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Cable Technology Feature Article

January 22, 2014

Amazon Exploring Linear TV Service Despite Others' Failure

By Tara Seals, TMCnet Contributor

Amazon is looking to expand its online video efforts beyond the Amazon Prime Instant Video streaming service, and is approaching at least three major content companies about licensing their TV channels to do so, according to sources.

Amazon already offers a wealth of on-demand online video content, library films, current-season television episodes and original content that it has developed itself. But this service would actually mimic that of a traditional, linear-programming-centric cable or satellite subscription, sources told the Wall Street Journal.

Others have gone here before – and failed. Just this week, in fact, Intel (News - Alert) finally gave up the ghost on its OnCue online TV service, which looked to replicate a traditional pay-TV service only with the quirk of providing a la carte channel options, so customers could choose what to pay for. Verizon (News - Alert) agreed to buy Intel’s video assets after the silicon giant failed to make headway in content negotiations to populate the service.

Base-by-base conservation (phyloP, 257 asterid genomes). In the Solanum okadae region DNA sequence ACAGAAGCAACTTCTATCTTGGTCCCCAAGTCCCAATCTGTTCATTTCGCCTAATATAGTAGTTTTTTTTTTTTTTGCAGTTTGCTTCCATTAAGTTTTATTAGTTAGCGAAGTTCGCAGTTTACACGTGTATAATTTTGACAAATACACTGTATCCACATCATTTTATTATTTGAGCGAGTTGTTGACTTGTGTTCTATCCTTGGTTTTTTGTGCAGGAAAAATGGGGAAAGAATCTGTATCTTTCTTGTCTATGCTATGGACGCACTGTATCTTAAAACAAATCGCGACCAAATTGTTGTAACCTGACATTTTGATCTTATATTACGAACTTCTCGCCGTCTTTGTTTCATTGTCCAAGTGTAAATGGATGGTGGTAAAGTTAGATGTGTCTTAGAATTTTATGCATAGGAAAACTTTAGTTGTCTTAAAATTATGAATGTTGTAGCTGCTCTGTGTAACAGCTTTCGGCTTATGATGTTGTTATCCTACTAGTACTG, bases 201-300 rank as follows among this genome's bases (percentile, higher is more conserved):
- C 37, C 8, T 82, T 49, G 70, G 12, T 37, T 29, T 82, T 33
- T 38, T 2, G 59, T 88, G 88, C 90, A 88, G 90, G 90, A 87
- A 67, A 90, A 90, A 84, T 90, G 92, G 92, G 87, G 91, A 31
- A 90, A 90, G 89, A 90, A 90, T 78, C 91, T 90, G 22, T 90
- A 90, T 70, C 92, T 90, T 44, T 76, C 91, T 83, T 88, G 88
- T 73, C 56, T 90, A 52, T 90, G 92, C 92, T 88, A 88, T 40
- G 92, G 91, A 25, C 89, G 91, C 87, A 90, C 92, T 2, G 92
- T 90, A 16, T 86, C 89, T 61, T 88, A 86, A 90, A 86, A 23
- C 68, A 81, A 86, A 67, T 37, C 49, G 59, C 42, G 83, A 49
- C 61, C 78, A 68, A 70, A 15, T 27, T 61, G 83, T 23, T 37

Sony and Google (News - Alert) have both been rumored to pursue similar initiatives—but have continually run into roadblocks in the form of media companies that have no interest in cannibalizing their existing distribution agreements with cable, telco and satellite providers.

This is wrapped up with the question of content acquisition costs—any online subscription price point would need to be much lower than a traditional TV service—but the content costs are unlikely to come down for digital distribution. In fact, it’s likely the opposite, as media companies look to protect their existing TV revenues.

Even for its existing Prime on-demand service, Amazon invested about $1 billion in content in 2013, according to Cantor Fitzgerald. And that is not chump change when it comes to protecting margins.

But Amazon is nonetheless exploring the linear idea, the sources said, and hasn’t settled on an exact business model. Also, as previously reported, it has been, in tandem, developing its own set-top box (STB) that would take on Roku or Apple (News - Alert) TV as a streaming video platform.

As far as an official Amazon statement, “We continue to build selection for Prime Instant Video and create original shows at Amazon Studios, but we are not planning to license television channels or offer a pay-TV service,” it told the WSJ.

Edited by Blaise McNamee

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